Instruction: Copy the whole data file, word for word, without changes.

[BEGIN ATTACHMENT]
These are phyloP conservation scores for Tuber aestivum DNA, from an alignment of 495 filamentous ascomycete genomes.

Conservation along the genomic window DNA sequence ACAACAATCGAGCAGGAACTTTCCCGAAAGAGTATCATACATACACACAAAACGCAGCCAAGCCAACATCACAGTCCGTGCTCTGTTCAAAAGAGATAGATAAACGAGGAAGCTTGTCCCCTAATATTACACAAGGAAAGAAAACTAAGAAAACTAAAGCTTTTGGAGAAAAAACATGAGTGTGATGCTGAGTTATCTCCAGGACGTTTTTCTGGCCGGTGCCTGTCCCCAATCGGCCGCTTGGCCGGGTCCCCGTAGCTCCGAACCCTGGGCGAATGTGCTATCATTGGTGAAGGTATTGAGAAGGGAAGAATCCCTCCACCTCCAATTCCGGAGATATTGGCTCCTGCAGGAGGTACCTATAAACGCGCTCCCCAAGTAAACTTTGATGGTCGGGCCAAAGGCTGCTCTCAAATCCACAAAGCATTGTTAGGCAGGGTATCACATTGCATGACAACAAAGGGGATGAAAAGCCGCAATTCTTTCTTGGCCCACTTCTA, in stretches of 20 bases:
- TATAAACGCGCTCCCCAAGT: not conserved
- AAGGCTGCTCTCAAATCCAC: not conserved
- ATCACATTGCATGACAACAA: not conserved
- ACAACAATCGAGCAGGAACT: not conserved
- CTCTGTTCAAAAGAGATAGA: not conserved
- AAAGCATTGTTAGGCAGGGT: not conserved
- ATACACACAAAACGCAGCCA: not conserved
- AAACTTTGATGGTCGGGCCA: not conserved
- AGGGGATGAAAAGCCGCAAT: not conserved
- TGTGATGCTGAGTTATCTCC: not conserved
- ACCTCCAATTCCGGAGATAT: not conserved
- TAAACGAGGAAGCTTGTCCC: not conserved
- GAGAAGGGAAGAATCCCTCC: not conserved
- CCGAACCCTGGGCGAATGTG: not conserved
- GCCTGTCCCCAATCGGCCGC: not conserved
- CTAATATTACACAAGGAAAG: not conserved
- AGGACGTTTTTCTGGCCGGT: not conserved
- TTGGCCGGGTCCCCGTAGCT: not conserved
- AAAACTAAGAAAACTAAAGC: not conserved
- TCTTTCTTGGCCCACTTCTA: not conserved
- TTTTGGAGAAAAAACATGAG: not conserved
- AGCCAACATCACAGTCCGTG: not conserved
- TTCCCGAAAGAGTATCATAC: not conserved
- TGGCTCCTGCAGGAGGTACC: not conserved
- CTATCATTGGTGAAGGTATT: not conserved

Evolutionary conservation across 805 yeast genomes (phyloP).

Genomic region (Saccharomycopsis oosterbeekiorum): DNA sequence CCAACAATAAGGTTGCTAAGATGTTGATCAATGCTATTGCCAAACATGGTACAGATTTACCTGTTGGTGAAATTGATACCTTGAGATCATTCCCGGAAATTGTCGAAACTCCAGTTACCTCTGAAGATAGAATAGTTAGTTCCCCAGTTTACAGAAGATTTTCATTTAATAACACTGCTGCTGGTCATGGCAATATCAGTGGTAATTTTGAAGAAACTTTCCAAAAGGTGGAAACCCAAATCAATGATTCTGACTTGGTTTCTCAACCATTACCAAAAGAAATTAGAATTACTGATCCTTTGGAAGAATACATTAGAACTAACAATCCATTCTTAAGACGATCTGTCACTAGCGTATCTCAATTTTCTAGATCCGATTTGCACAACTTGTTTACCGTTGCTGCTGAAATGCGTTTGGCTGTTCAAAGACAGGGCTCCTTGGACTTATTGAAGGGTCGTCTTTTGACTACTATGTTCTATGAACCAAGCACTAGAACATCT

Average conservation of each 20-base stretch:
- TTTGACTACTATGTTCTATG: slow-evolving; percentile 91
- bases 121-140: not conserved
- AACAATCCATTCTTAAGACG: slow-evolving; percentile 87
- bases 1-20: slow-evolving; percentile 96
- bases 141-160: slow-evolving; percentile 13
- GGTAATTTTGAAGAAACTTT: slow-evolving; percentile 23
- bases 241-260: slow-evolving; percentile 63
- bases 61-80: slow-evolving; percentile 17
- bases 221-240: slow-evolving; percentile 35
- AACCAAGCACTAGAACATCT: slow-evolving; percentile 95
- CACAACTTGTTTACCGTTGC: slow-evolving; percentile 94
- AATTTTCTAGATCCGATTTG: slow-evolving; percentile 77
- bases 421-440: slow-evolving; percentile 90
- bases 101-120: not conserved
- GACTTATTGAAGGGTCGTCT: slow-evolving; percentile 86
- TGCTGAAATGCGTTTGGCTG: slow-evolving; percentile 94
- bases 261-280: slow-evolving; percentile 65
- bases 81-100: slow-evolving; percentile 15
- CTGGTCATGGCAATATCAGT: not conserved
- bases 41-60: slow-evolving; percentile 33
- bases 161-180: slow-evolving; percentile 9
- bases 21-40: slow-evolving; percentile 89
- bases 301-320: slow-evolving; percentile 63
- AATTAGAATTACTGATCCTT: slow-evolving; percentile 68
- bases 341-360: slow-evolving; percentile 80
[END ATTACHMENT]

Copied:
These are phyloP conservation scores for Tuber aestivum DNA, from an alignment of 495 filamentous ascomycete genomes.

Conservation along the genomic window DNA sequence ACAACAATCGAGCAGGAACTTTCCCGAAAGAGTATCATACATACACACAAAACGCAGCCAAGCCAACATCACAGTCCGTGCTCTGTTCAAAAGAGATAGATAAACGAGGAAGCTTGTCCCCTAATATTACACAAGGAAAGAAAACTAAGAAAACTAAAGCTTTTGGAGAAAAAACATGAGTGTGATGCTGAGTTATCTCCAGGACGTTTTTCTGGCCGGTGCCTGTCCCCAATCGGCCGCTTGGCCGGGTCCCCGTAGCTCCGAACCCTGGGCGAATGTGCTATCATTGGTGAAGGTATTGAGAAGGGAAGAATCCCTCCACCTCCAATTCCGGAGATATTGGCTCCTGCAGGAGGTACCTATAAACGCGCTCCCCAAGTAAACTTTGATGGTCGGGCCAAAGGCTGCTCTCAAATCCACAAAGCATTGTTAGGCAGGGTATCACATTGCATGACAACAAAGGGGATGAAAAGCCGCAATTCTTTCTTGGCCCACTTCTA, in stretches of 20 bases:
- TATAAACGCGCTCCCCAAGT: not conserved
- AAGGCTGCTCTCAAATCCAC: not conserved
- ATCACATTGCATGACAACAA: not conserved
- ACAACAATCGAGCAGGAACT: not conserved
- CTCTGTTCAAAAGAGATAGA: not conserved
- AAAGCATTGTTAGGCAGGGT: not conserved
- ATACACACAAAACGCAGCCA: not conserved
- AAACTTTGATGGTCGGGCCA: not conserved
- AGGGGATGAAAAGCCGCAAT: not conserved
- TGTGATGCTGAGTTATCTCC: not conserved
- ACCTCCAATTCCGGAGATAT: not conserved
- TAAACGAGGAAGCTTGTCCC: not conserved
- GAGAAGGGAAGAATCCCTCC: not conserved
- CCGAACCCTGGGCGAATGTG: not conserved
- GCCTGTCCCCAATCGGCCGC: not conserved
- CTAATATTACACAAGGAAAG: not conserved
- AGGACGTTTTTCTGGCCGGT: not conserved
- TTGGCCGGGTCCCCGTAGCT: not conserved
- AAAACTAAGAAAACTAAAGC: not conserved
- TCTTTCTTGGCCCACTTCTA: not conserved
- TTTTGGAGAAAAAACATGAG: not conserved
- AGCCAACATCACAGTCCGTG: not conserved
- TTCCCGAAAGAGTATCATAC: not conserved
- TGGCTCCTGCAGGAGGTACC: not conserved
- CTATCATTGGTGAAGGTATT: not conserved

Evolutionary conservation across 805 yeast genomes (phyloP).

Genomic region (Saccharomycopsis oosterbeekiorum): DNA sequence CCAACAATAAGGTTGCTAAGATGTTGATCAATGCTATTGCCAAACATGGTACAGATTTACCTGTTGGTGAAATTGATACCTTGAGATCATTCCCGGAAATTGTCGAAACTCCAGTTACCTCTGAAGATAGAATAGTTAGTTCCCCAGTTTACAGAAGATTTTCATTTAATAACACTGCTGCTGGTCATGGCAATATCAGTGGTAATTTTGAAGAAACTTTCCAAAAGGTGGAAACCCAAATCAATGATTCTGACTTGGTTTCTCAACCATTACCAAAAGAAATTAGAATTACTGATCCTTTGGAAGAATACATTAGAACTAACAATCCATTCTTAAGACGATCTGTCACTAGCGTATCTCAATTTTCTAGATCCGATTTGCACAACTTGTTTACCGTTGCTGCTGAAATGCGTTTGGCTGTTCAAAGACAGGGCTCCTTGGACTTATTGAAGGGTCGTCTTTTGACTACTATGTTCTATGAACCAAGCACTAGAACATCT

Average conservation of each 20-base stretch:
- TTTGACTACTATGTTCTATG: slow-evolving; percentile 91
- bases 121-140: not conserved
- AACAATCCATTCTTAAGACG: slow-evolving; percentile 87
- bases 1-20: slow-evolving; percentile 96
- bases 141-160: slow-evolving; percentile 13
- GGTAATTTTGAAGAAACTTT: slow-evolving; percentile 23
- bases 241-260: slow-evolving; percentile 63
- bases 61-80: slow-evolving; percentile 17
- bases 221-240: slow-evolving; percentile 35
- AACCAAGCACTAGAACATCT: slow-evolving; percentile 95
- CACAACTTGTTTACCGTTGC: slow-evolving; percentile 94
- AATTTTCTAGATCCGATTTG: slow-evolving; percentile 77
- bases 421-440: slow-evolving; percentile 90
- bases 101-120: not conserved
- GACTTATTGAAGGGTCGTCT: slow-evolving; percentile 86
- TGCTGAAATGCGTTTGGCTG: slow-evolving; percentile 94
- bases 261-280: slow-evolving; percentile 65
- bases 81-100: slow-evolving; percentile 15
- CTGGTCATGGCAATATCAGT: not conserved
- bases 41-60: slow-evolving; percentile 33
- bases 161-180: slow-evolving; percentile 9
- bases 21-40: slow-evolving; percentile 89
- bases 301-320: slow-evolving; percentile 63
- AATTAGAATTACTGATCCTT: slow-evolving; percentile 68
- bases 341-360: slow-evolving; percentile 80